information in order to solve a problem. Story problems most often give you all the information needed to solve the problem. They may even include information you do not need at all. Read more...iWorksheets :8Study Guides :1#### 4.OA.B. Gain familiarity with factors and multiples.

##### 4.OA.B.4. Supporting Standard: Find all factor pairs for a whole number in the range 1-100. Recognize that a whole number is a multiple of each of its factors. Determine whether a given whole number in the range 1-100 is a multiple of a given one-digit number. Determine whether a given whole number in the range of 1-100 is prime or composite.

###### 4.OA.B.4.1. Knowledge of multiplication as arrays and its connection to area of rectangles to determine factor pairs.

**Common Factors**Factors are two numbers multiplied together to get a product (an answer to a multiplication problem) Read more...iWorksheets :6Study Guides :1Vocabulary :1###### 4.OA.B.4.2. Knowledge of and ability to apply multiplication facts to determine multiples of one-digit numbers.

**Multiplication**Multiplication is similar to adding a number to itself a certain number of times.
When multiplying an odd number with an odd number, the product is always an odd number. When multiplying an odd number with an even number or two even numbers, the product is always an even number. Read more...iWorksheets :19Study Guides :1#### 4.OA.C. Generate and analyze patterns.

##### 4.OA.C.5. Additional Standard: Generate a number or shape pattern that follows a given rule. Identify apparent features of the pattern that were not explicit in the rule itself. For example, given the rule “Add 3” and the starting number 1, generate terms in the resulting sequence and observe that the terms appear to alternate between odd and even numbers. Explain informally why the numbers will continue to alternate in this way.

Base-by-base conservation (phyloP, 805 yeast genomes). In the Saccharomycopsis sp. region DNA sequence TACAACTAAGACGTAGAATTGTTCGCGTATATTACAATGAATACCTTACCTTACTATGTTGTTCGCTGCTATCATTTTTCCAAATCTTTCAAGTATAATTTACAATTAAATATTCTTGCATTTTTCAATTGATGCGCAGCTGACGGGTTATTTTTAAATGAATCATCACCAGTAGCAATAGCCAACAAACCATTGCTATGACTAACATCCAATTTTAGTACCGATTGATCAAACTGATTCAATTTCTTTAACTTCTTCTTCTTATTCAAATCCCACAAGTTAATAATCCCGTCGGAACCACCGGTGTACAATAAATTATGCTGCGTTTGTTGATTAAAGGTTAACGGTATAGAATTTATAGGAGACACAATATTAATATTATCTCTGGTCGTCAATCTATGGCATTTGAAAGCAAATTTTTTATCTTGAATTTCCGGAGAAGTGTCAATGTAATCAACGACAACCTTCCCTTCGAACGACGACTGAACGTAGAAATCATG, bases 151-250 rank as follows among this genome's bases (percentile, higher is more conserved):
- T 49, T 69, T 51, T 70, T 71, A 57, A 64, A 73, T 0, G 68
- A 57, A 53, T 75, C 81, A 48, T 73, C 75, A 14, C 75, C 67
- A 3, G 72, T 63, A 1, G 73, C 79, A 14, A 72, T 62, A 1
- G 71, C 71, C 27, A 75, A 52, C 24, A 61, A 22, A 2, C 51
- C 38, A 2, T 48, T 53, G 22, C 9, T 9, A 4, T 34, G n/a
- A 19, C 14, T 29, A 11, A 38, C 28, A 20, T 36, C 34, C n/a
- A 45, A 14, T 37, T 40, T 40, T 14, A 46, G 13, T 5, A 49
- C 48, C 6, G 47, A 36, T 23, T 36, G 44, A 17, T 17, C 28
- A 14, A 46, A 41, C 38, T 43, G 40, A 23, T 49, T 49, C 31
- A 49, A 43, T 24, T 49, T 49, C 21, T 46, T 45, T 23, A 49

###### 4.OA.C.5.1. Ability to apply knowledge of growing patterns versus repeating patterns using either numbers or shapes.

**Patterns**A pattern is an order of things repeated over and over. Read more...iWorksheets :6Study Guides :1**Patterns**A pattern is a recognizable, consistent series of numbers, shapes, or
images. Read more...iWorksheets :4Study Guides :1###### 4.OA.C.5.2. Ability to analyze a set of numbers to identify the pattern given the rule.

**Patterns**A pattern is an order of things repeated over and over. Read more...iWorksheets :6Study Guides :1**Patterns**A pattern is a recognizable, consistent series of numbers, shapes, or
images. Read more...iWorksheets :4Study Guides :1###### 4.OA.C.5.3. Ability to extend the pattern based on the rule given or identified.

**Patterns**A pattern is an order of things repeated over and over. Read more...iWorksheets :6Study Guides :1**Patterns**A pattern is a recognizable, consistent series of numbers, shapes, or
images. Read more...iWorksheets :4Study Guides :1###### 4.OA.C.5.4. Ability to provide an explanation why numbers will continue an identified pattern.